Friday, April 5, 2013

a broken record...

Not much going here.
I don't mean to sound like a broken record, but it is extremely hard to do anything outside with all that snow. And it keeps coming. Had another few centimetres of snow last night and today.We have had snow on the ground since the first week of October. Winter just seems to be hanging on. I know that I am getting antsy about getting outside. Waiting for the buds to start appearing on the poplar trees. Waiting on the first robin to make their spring debut. Geese. Swans. The first blade of green grass. Anything spring-ish!

Last year, I never had a garden. And I miss it. 
I started tomatoes, peppers, and herbs at the previous place, prior to us moving. I just planted them in the  perennial garden that was here. 
I plant by the moon. I have done it for so long, I don't really know why I do it. But I do. This weekend I will start a few seeds that jive with the moon phase. 

My late father use to tell me stories when I was a child, how his father would only butcher on a waxing moon. Dad said the bacon would 'spit' less.  Keeping that in mind, I try to do butchering by the moon too. Whether we are butchering lambs, and pigs ourselves or when we take them to the butcher shop. I try to make sure it coincides with the appropriate moon phase.

There is something that is so simple, timeless, and natural by doing things with Mother Earth's natural rhythms. 

The boys went to their first farm auction of the season yesterday.
There was a round baler there, that Frank was real interested in. As the time honoured  tradition goes,  prior to any auction, is the question 'How much do you think it will go for?'
I stayed home. Somehow, I really wasn't in the mood, for putting long underwear back on. It. Is. April! Enough of the long johns!! 

They went back today and brought home the baler. 



Some how it seems wrong to be buying a baler, with all that snow on the ground!!

We went to the accountant this morning. She has all the paper work for 2011 tax year. I am glad that task is done for this year. 
But I am already three months behind on this year's books.

 My order came today.




When we use to live near Drayton Valley, there was a store there I really loved. Nutter's. I liked buying some of my baking supplies there. A lot of it was bulk. But since moving up north, my choices are nil to none. I did find a store online. Vanilla Food Company. I like them. If any of you have found other online Canadian shops, please share.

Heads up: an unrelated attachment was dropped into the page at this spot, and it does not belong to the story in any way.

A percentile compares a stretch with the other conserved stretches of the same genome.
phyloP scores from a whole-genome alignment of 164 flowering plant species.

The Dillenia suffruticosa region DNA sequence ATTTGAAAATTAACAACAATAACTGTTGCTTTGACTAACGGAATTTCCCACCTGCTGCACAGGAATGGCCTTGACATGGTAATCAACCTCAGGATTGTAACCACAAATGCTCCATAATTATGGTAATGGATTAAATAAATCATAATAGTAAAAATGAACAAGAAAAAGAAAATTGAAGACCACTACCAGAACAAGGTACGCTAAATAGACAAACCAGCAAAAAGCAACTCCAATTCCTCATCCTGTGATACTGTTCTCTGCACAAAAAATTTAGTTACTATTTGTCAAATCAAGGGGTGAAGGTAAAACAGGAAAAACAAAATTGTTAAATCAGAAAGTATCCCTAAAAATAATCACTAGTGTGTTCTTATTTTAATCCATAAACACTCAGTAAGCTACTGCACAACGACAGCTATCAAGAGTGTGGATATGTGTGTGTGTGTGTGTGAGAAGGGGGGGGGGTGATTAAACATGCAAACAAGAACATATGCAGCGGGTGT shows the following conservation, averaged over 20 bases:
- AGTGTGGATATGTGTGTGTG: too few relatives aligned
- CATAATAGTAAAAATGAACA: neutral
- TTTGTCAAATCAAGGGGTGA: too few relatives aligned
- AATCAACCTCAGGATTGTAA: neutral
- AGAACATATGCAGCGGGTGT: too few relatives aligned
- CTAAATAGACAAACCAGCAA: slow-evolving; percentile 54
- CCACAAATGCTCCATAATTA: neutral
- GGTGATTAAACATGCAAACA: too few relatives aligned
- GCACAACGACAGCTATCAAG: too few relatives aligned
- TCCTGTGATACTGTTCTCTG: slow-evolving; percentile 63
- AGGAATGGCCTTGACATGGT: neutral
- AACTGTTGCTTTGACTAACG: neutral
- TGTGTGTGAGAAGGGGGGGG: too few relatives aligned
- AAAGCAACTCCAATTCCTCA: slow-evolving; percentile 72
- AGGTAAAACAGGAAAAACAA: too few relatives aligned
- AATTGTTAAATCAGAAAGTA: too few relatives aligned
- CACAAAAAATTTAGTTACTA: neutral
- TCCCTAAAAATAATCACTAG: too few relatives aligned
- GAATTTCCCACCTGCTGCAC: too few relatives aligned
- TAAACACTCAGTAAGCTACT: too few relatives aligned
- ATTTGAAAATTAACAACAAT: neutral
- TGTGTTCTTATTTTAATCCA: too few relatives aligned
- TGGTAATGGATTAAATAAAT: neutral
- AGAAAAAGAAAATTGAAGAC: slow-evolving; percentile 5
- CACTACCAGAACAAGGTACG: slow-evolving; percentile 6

And since I can not do any gardening until JULY! I have been busy baking.




What else can a girl do?






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1 comment:

  1. Hey! I thought I had your email address but I don't :( I wanted to make sure you saw my reply, just in case you missed it if I replied on the blog. Anyway! My cheese making supplies I get from Cultures for Health - you can find them online. I find the prices are good and their products are good. There are a few companies in Canada but I found the shipping was too horrible for me to handle. The easiest cheese with vinegar is just to take a gallon of milk - goat or cow, and bring it up to 180 degrees F (keep your thermometer in it so you can watch.) Pretty much that's scalding, but make sure it's the right temp. When it's 180 degrees, turn the heat off and add 3/4 of a cup of vinegar you can use white but I prefer apple cider because I find it leaves a lot less taste. Stir it with a spoon for a bit (off the heat) and you'll see the whey and curds coming apart. Just let it sit off the heat for about 1/2 hour to an hour then line your collander with cheesecloth and strain away all the whey - you'll be left with the curds. (they are small but add up to a lot when strained) hang your cheese in your cheesecloth over your sink (and a bowl) for about 2 hours to drain the rest of the whey and you've got cheese! Then you can eat it like that or season it :) As for the Dairy goat - buy a goat that's already been bred at least once and all of the Dairy breeds are great but my favorites are Alpines. Nubians are cute but much stronger personalities. Saanens will give you the absolute most milk and they are very kind natured, but an Alpines milk is sweeter. The Saanen is the Holstein cow and the Nubian is the Jersey - you'll get less milk but higher cream, and the Alpine is very close to the Nubian. So if you want the most milk get a Saanen, if you want the creamiest milk for cheese, get an Alpine or Nubian (there are other dairy breeds but they are a bit smaller and I'd for sure get a full size.) Send me an email if you want to talk more about it!

    Your bread looks awesome!

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